Our take on the week in news

HIT — The final tally is in for the proceeds from the Run for Food on Thanksgiving morning, and the total is astonishing.

Nearly $60,000 was raised when more than 2,000 runners and walkers showed up for a fun run in Bidwell Park. In just two years, the event has become enormous.

It started with a group of volunteers who wanted to raise money for the Jesus Center, which feeds the hungry and provides shelter for homeless women and children. More than 1,000 people took part that first year.

The event grew this year with new volunteers helping out the holdovers, and 58 businesses donating food, prizes and other supplies for the runners.

We're amazed at how successful this grass-roots effort has become, and we're sure the Jesus Center is grateful as well.

MISS — When the new, expanded Costco opened in September, we complained about the fact that improvements to the parking lot known as Martin Luther King Jr. Parkway should have preceded the grand opening.

Not to worry, the city said: Costco plans to widen MLK Parkway and said the retailer hoped to have the work done before Christmas.

Hmmmm.

Costco moved with dispatch to demolish its old building and get its gas station nearly built. But the road work? There's no sign of it even getting started.

The city should make Costco deliver on its promises, and should keep this fiasco in mind when approving any retail in the future. There's no accountability.

HIT —


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It sounds like the word about fraud and scams may be sinking in.

When local Realtor Debbie Brodie reported that someone was attempting to rent a house she was trying to sell for an owner, Brodie said some people suspected fraud, and took a few more steps before jumping.

Drawn in by a great rental price, the potential renters were able to connect to Brodie by finding her phone on the Internet. She was able to identify the rental scam, thwarting the scammers' intent to get a month or two of rent.

The Butte County District Attorney's office has a listing of scams going around Butte County, and a visit to the Web site www.buttecounty.net/da is worth the time.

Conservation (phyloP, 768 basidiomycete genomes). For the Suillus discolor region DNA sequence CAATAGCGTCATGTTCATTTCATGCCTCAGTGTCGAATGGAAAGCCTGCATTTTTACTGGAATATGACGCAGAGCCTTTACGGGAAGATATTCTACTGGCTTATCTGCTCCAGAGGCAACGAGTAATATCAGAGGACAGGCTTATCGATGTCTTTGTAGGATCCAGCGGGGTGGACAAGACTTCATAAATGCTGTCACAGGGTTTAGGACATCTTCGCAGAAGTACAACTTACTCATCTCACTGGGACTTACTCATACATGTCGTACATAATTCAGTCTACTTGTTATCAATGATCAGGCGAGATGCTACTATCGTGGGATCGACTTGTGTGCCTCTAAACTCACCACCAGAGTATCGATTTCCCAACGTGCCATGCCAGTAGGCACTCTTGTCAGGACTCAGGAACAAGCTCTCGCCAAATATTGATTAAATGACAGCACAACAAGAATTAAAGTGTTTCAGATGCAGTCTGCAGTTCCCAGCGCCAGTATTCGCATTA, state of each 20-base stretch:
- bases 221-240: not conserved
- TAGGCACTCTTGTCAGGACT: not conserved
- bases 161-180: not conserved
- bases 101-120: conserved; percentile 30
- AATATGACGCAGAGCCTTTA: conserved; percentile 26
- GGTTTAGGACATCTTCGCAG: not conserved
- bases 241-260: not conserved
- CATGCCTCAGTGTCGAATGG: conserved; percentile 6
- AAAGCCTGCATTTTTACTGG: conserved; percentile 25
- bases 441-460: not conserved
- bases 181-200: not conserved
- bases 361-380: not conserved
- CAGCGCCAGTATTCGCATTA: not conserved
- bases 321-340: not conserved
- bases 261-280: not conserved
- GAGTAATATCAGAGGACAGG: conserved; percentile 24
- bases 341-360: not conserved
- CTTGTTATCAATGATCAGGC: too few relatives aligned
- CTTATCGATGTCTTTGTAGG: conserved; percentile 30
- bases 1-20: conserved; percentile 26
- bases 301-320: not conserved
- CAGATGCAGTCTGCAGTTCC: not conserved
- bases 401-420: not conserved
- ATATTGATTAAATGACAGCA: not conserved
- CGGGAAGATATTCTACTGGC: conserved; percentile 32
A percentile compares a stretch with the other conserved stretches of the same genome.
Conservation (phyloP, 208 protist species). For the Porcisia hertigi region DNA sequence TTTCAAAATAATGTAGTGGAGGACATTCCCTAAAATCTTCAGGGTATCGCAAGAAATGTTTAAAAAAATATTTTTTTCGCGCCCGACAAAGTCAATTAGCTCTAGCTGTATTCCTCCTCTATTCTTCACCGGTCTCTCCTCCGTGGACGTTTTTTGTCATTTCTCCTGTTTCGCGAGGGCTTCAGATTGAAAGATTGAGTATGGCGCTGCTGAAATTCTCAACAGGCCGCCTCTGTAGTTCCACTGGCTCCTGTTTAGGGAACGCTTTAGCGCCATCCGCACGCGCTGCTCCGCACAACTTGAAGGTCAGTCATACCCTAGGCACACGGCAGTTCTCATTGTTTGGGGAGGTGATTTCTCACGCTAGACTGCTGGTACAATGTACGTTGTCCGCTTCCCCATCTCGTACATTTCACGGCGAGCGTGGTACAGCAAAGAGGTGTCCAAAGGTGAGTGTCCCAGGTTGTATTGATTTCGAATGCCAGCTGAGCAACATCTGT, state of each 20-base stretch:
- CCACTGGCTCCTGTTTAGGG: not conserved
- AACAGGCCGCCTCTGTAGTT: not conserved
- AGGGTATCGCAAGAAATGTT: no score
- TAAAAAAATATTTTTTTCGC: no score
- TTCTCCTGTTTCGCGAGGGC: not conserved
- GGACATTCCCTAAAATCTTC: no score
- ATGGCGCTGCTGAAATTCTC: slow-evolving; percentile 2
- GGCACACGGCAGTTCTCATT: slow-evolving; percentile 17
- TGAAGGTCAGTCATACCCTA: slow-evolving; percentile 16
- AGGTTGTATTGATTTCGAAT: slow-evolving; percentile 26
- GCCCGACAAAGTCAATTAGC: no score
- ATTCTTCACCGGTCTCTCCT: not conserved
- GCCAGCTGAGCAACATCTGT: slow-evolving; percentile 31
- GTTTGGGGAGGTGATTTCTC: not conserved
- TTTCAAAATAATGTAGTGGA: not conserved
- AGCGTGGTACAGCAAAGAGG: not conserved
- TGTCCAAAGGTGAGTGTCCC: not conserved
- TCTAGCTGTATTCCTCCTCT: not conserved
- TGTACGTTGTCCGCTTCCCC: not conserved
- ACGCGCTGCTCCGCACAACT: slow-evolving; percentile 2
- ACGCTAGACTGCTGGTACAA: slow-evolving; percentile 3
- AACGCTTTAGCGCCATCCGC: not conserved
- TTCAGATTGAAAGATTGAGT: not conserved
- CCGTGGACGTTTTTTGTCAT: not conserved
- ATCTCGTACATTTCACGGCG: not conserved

If someone suspects fraud or identity theft, they can also call the DA's toll-free number, 1-866-323-7283.

MISS — Every year on Jan. 1, we get to sample the work the state Legislature did last summer and fall as new laws take effect.

Some are helpful, like the law requiring drivers with cell phones to use a hands-free device. (Unfortunately, that law doesn't take effect Jan. 1, but July 1, a date that can't come too soon.)

Then there are some downright goofy laws that should make everyone wonder whether the Legislature has nothing better to do.

The best example is a law by Assemblyman Anthony Portantino, D-La Canada Flintridge. That law is designed to ensure that music fans who buy tickets to oldies concerts are not victims of deceptive advertising. The legislation requires performing groups to meet one of several standards to be able to legally use the name from the groups' recording days. One example: The group must include at least one member who has the legal right to use the name.

Isn't it wonderful to know that starting Jan. 1, we can all sleep a little easier knowing we won't be scammed by tribute bands?

"Hits and misses" appears each Saturday. Items are compiled by the editorial board.